Curtain Call: Moonah Arts Centre, Tasmania (until March 12th 2016)
Curtain Call is a collaborative artwork currently installed at Moonah Arts Centre, Tasmania, as part of the Glenorchy Open exhibition (until March 12th 2016). Artist Dr. Gretel Taylor produced the installation with local residents of Glenorchy, the LGA adjoining City of Hobart. Gretel is based in the McCaughey Community Wellbeing Unit where she works with A/Prof Deborah Warr on an ARC Discovery Project, ‘Challenging place-based stigma’.
The project uses creative methods to engage residents living in neighbourhoods that have negative reputations among the wider community. The project also explores innovative approaches to place-based research focusing on low-income neighbourhoods where research itself can have stigmatising effects when it focuses solely on the problems. It responds to evidence that place-based stigma has negative psychological, social and economic effects on residents.
Curtain Call is a riposte to the notion of the ‘Flannelette Curtain’, which disparagingly references Creek Road, marking the border of the City of Glenorchy, and (commonly in Hobart residents’ mythology) insinuates that to the north of the ‘curtain’ live ‘all the bogans’. The work was developed in a series of workshops based at Moonah Arts Centre in November - December 2015. The workshops focused on exploring ‘Art of Place’ via walking, photography, sculptural mapping and text responses to experiences and perceptions of the neighbourhood. Participants were encouraged to experiment with the inclusion of their own presence in the photographs of the place through physical traces such as shadows or reflections, and other times by photographing objects with personal meaning placed within the landscape. The images included in Curtain Call were taken during these workshops and collectively, printed on a flag and hung as a curtain, present nuanced and textured images of the suburb from residents’ perspectives.
A soundscape accompanies the curtain installation, comprising text generated by participants from their embodied, sensory and mnemonic experiences of walking around the area, with Situationist-inspired awareness of ‘psychogeographic’ effects. The text was recorded spoken in unison to evoke the overlay of subjective and visceral observations of pedestrians in a Glenorchy street. These sounds form, in their indecipherable multiplicity, perhaps a more accurate representation of the complex social ‘fabric’ of the place than the othering stereotype of the Flannelette Curtain.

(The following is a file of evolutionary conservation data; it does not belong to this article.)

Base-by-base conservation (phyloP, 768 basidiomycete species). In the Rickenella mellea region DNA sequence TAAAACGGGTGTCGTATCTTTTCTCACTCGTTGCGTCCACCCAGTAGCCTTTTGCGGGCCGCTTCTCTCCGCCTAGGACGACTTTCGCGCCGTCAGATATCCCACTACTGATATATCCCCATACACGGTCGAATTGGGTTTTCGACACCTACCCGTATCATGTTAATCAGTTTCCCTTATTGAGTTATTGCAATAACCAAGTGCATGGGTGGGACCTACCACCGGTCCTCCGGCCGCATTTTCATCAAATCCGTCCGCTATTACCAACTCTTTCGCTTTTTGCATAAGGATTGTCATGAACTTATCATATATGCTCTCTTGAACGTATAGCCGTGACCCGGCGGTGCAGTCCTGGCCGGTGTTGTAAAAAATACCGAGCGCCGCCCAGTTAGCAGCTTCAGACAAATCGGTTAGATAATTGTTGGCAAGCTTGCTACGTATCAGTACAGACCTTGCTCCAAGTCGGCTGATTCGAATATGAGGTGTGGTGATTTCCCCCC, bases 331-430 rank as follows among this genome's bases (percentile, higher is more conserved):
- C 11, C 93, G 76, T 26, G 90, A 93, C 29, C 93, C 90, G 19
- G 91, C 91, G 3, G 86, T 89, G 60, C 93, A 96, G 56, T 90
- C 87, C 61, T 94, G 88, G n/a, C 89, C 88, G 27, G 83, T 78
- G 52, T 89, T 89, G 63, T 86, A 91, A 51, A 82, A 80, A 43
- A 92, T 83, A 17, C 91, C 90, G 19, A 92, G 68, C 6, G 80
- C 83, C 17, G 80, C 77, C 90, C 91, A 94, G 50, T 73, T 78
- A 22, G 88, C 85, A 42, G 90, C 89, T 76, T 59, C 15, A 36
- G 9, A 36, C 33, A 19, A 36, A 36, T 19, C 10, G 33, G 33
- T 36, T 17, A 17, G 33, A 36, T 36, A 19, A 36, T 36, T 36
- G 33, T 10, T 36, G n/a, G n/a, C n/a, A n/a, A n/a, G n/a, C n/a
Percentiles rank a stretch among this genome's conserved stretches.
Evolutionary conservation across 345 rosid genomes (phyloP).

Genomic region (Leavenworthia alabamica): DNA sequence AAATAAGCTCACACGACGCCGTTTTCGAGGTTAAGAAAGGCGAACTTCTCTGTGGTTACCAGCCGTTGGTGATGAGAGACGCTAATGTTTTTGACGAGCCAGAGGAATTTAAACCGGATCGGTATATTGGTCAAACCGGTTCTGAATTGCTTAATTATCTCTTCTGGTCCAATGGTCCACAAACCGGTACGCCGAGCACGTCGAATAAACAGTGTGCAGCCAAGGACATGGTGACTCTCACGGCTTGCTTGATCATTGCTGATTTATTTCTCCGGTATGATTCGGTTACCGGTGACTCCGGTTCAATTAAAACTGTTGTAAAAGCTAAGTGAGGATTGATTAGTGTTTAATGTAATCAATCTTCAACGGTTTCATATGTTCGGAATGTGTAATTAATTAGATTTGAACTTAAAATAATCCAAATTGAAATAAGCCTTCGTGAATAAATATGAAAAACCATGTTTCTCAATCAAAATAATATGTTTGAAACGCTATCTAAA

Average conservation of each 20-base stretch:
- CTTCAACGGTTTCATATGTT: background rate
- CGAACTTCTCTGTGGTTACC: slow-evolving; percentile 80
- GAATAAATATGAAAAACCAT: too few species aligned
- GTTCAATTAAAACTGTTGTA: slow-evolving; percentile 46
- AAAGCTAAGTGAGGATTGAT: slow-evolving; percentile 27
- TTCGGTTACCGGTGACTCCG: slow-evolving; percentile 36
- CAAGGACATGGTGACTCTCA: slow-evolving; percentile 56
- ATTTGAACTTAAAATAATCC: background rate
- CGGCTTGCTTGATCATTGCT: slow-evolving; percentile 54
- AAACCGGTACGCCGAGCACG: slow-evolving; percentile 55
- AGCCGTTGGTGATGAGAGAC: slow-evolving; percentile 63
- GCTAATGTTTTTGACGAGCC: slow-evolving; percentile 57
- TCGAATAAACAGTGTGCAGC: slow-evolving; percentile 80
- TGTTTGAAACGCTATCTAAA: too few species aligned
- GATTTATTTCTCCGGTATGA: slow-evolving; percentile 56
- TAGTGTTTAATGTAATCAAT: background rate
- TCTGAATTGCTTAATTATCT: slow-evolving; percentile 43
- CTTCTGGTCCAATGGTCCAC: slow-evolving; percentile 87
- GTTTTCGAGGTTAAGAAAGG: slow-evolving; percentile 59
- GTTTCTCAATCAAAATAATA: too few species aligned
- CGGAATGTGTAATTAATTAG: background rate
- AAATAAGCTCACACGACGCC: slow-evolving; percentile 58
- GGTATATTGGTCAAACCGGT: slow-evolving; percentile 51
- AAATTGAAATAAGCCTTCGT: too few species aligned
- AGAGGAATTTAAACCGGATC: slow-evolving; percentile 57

By the Glenorchy Art of Place Collective
Facilitator: Dr. Gretel Taylor
Local participants: Kate Lansell, Stella Gray, Rob O’Brien, Lawrence Donkers, Thir Thapa, Bee Maya, Alan Whykes, Raeann Thornbury, Mark Nankivell, Soncha Iacono, Kris Terts, Netra Lal Giri, Meg Nath Adhikari, Tek Subedi, Mon Maya Adhikari, Vi Lipscombe, Nar Budathoki, Mon Khadka, Jhakri Thapa, Devi, Chandra
Researchers: A/Prof Deborah Warr (University of Melbourne), Prof Keith Jacobs (University of Tasmania)
Special thanks to:
Alan Whykes and Soncha Iacono for sound design;
Verna Nichols for sharing her cultural knowledge of the area and Aboriginal sense of place; Michael Swanton for sharing his local historical and environmental knowledge;
Moonah Arts Centre for supporting the Art of Place workshops (Sean Kelly, Eleonor Downes, Michael McLaughlin, Kylie Eastley)
McCaughey Community Wellbeing Unit, University of Melbourne
School of Social Sciences, University of Tasmania
The College of the Arts, University of Tasmania